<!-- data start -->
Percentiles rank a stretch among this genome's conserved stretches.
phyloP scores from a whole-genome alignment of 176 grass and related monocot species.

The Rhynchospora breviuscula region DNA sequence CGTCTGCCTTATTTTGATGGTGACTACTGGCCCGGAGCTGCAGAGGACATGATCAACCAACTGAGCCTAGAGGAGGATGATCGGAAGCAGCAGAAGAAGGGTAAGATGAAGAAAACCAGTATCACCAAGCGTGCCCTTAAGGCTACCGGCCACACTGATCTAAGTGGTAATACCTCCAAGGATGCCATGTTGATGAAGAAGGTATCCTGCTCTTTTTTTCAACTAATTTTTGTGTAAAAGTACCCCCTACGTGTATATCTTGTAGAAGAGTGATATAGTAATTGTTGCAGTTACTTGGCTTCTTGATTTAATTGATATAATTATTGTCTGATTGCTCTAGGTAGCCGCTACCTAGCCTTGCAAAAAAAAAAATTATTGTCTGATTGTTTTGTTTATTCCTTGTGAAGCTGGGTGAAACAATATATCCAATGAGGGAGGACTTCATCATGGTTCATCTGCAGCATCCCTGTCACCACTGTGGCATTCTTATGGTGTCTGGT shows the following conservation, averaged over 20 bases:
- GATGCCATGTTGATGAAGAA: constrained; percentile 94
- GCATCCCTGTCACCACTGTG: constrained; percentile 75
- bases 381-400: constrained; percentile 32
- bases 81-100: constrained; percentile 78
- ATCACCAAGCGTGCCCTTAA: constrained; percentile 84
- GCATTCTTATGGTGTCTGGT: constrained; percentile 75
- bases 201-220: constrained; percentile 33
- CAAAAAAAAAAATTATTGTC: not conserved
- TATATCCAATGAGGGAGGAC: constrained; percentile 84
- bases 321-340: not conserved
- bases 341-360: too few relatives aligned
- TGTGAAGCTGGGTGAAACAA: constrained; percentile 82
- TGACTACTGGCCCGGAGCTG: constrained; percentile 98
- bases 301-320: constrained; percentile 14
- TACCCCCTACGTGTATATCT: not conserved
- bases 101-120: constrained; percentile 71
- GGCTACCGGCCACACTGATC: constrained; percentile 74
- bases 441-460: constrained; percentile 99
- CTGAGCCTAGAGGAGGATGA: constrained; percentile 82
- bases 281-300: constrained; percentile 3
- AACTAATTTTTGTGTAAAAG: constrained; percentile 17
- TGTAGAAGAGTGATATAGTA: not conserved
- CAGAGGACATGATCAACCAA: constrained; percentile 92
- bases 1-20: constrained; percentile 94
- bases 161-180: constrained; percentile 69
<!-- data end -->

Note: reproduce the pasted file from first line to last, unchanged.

Percentiles rank a stretch among this genome's conserved stretches.
phyloP scores from a whole-genome alignment of 176 grass and related monocot species.

The Rhynchospora breviuscula region DNA sequence CGTCTGCCTTATTTTGATGGTGACTACTGGCCCGGAGCTGCAGAGGACATGATCAACCAACTGAGCCTAGAGGAGGATGATCGGAAGCAGCAGAAGAAGGGTAAGATGAAGAAAACCAGTATCACCAAGCGTGCCCTTAAGGCTACCGGCCACACTGATCTAAGTGGTAATACCTCCAAGGATGCCATGTTGATGAAGAAGGTATCCTGCTCTTTTTTTCAACTAATTTTTGTGTAAAAGTACCCCCTACGTGTATATCTTGTAGAAGAGTGATATAGTAATTGTTGCAGTTACTTGGCTTCTTGATTTAATTGATATAATTATTGTCTGATTGCTCTAGGTAGCCGCTACCTAGCCTTGCAAAAAAAAAAATTATTGTCTGATTGTTTTGTTTATTCCTTGTGAAGCTGGGTGAAACAATATATCCAATGAGGGAGGACTTCATCATGGTTCATCTGCAGCATCCCTGTCACCACTGTGGCATTCTTATGGTGTCTGGT shows the following conservation, averaged over 20 bases:
- GATGCCATGTTGATGAAGAA: constrained; percentile 94
- GCATCCCTGTCACCACTGTG: constrained; percentile 75
- bases 381-400: constrained; percentile 32
- bases 81-100: constrained; percentile 78
- ATCACCAAGCGTGCCCTTAA: constrained; percentile 84
- GCATTCTTATGGTGTCTGGT: constrained; percentile 75
- bases 201-220: constrained; percentile 33
- CAAAAAAAAAAATTATTGTC: not conserved
- TATATCCAATGAGGGAGGAC: constrained; percentile 84
- bases 321-340: not conserved
- bases 341-360: too few relatives aligned
- TGTGAAGCTGGGTGAAACAA: constrained; percentile 82
- TGACTACTGGCCCGGAGCTG: constrained; percentile 98
- bases 301-320: constrained; percentile 14
- TACCCCCTACGTGTATATCT: not conserved
- bases 101-120: constrained; percentile 71
- GGCTACCGGCCACACTGATC: constrained; percentile 74
- bases 441-460: constrained; percentile 99
- CTGAGCCTAGAGGAGGATGA: constrained; percentile 82
- bases 281-300: constrained; percentile 3
- AACTAATTTTTGTGTAAAAG: constrained; percentile 17
- TGTAGAAGAGTGATATAGTA: not conserved
- CAGAGGACATGATCAACCAA: constrained; percentile 92
- bases 1-20: constrained; percentile 94
- bases 161-180: constrained; percentile 69